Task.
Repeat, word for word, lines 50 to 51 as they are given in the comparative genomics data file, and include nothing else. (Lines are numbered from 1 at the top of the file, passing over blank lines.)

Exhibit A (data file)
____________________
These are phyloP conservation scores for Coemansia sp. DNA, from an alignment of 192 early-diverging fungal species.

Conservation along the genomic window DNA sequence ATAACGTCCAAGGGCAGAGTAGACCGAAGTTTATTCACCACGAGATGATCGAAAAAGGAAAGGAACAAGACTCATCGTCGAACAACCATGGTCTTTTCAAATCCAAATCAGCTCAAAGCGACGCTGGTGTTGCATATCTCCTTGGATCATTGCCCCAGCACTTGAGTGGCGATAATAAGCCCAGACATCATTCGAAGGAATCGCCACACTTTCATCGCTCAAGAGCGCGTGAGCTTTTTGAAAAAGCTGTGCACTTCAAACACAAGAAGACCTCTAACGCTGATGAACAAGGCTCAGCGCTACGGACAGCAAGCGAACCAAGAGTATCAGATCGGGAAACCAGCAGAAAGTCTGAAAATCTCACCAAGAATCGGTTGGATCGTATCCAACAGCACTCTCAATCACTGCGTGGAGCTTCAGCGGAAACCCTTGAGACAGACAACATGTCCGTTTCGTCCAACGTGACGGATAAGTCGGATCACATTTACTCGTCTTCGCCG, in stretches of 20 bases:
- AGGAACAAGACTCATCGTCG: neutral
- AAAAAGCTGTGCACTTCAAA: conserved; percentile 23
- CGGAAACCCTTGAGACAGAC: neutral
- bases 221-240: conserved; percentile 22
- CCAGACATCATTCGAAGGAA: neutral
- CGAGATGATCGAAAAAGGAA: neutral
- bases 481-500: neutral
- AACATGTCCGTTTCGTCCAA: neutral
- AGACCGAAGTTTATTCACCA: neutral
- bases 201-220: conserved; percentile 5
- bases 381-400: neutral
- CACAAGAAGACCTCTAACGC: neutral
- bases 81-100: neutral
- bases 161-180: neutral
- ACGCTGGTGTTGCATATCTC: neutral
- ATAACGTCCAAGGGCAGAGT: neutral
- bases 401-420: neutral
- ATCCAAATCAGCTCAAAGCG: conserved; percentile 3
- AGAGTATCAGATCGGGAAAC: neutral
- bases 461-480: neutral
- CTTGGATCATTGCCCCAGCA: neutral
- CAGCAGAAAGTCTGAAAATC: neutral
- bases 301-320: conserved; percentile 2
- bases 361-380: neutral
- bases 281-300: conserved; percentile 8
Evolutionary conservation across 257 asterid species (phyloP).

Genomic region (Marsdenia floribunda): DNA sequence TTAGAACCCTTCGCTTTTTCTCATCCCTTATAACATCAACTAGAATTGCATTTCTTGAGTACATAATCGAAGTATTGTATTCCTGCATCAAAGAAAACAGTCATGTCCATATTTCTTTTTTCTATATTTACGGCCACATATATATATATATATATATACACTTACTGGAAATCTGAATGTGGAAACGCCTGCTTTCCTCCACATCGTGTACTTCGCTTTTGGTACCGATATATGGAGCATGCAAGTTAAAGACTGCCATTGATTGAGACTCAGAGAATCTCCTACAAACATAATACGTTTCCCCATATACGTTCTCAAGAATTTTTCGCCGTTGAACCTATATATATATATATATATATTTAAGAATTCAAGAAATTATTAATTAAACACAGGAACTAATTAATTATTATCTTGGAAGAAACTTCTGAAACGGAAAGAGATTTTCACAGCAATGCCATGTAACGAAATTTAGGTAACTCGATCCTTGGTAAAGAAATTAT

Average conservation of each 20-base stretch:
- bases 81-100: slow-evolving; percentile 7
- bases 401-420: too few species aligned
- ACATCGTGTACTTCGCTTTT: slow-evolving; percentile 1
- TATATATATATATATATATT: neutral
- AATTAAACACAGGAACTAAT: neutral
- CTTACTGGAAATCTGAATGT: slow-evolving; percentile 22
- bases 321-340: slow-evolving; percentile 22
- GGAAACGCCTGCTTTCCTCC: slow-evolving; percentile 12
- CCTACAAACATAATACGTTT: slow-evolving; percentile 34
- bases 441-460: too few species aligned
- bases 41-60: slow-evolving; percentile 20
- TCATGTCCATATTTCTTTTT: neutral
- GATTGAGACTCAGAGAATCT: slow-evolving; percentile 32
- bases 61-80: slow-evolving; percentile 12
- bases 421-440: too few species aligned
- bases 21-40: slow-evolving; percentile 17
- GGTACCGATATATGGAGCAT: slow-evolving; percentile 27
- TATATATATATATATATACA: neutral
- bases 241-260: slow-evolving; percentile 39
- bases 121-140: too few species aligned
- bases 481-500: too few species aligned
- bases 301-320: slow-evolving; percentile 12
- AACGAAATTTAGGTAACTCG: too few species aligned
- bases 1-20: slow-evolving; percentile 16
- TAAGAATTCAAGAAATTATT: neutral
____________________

- bases 121-140: too few species aligned
- bases 481-500: too few species aligned